The South West Rail Link will be represented by the salmon on the rail map. Passenger indicator boards installed at Liverpool Station in preparation for the 8 February opening of the line display the colour salmon, with trains stopping at Glenfield, Edmondson Park, and Leppington. Trains will initially run as a shuttle service between Liverpool and Leppington.

Monday: Security the biggest concern for commuters

An NRMA commuter survey found that the most common concerns were cleanliness (50%), clear announcements (47%), air conditioning (46%), overcrowding (43%), safety (38%), parking (37%), and insufficient staff (32%). The survey, ‘Seeing Red on Rail’, had 12,000 respondents and is the second annual survey conducted by the motoring group.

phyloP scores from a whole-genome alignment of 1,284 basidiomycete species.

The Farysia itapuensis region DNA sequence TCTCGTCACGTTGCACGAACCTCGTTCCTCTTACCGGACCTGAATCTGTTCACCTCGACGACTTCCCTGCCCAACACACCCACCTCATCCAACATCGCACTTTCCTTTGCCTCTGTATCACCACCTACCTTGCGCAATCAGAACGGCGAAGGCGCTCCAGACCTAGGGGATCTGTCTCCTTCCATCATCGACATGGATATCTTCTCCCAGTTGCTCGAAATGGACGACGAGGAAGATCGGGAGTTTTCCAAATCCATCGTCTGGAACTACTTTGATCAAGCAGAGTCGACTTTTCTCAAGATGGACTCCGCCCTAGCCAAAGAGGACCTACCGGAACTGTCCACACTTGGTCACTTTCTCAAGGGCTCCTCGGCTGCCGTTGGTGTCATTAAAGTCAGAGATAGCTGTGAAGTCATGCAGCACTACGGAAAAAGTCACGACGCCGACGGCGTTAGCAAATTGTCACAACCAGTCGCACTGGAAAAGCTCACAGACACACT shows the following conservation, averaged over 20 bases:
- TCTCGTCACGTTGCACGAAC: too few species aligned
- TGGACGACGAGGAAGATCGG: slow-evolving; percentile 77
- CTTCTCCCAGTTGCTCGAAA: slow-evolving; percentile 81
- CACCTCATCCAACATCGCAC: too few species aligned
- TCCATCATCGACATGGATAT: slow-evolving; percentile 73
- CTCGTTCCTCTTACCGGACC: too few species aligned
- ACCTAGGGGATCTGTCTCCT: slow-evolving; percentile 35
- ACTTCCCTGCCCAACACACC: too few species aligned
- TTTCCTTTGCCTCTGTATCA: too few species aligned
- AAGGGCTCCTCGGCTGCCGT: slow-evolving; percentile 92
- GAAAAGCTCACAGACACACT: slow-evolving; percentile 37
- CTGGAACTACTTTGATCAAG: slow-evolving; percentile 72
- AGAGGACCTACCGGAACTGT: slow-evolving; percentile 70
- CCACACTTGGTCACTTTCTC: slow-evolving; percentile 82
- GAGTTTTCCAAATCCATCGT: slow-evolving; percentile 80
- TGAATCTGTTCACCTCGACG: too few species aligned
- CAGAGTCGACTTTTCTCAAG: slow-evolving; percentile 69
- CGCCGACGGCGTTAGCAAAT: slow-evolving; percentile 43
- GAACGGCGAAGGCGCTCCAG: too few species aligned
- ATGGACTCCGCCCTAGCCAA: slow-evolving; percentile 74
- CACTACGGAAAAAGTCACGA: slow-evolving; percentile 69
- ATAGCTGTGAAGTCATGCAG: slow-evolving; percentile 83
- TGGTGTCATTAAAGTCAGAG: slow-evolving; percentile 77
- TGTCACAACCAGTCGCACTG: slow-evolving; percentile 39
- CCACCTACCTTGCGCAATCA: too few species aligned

The Shadow Transport Minister Penny Sharpe blamed the concerns on security on government cuts to security staff; arguing that the number of security staff had fallen from 900 staff in 2011 to 551 staff in 2014, a drop of 39%.

When asked what improvements could be made, respondents cited wifi (45%), air conditioning (38%), and mobile apps with real time arrival and departure information (23%). All trains outside of the Olympic Park Line are now air conditioned and real time data has been available on transport apps since April 2013.

Tuesday: Final Waratah train delivered

The last of the 78 Waratah trains has been delivered and has allowed all timetabled train services outside of the Olympic Park Line to be fully air conditioned. During special events air conditioned trains will be provided on the Olympic Park Line, which normally runs as a shuttle service between Lidcombe and Olympic Park.

The government has retained 24 un-air conditioned 8-carriage S-set trains. These are used when a regular air conditioned train is unavailable, and are also likely to be re-introduced for regular timetabled services when the South West Rail Link opens next year as it will require an expansion of train services.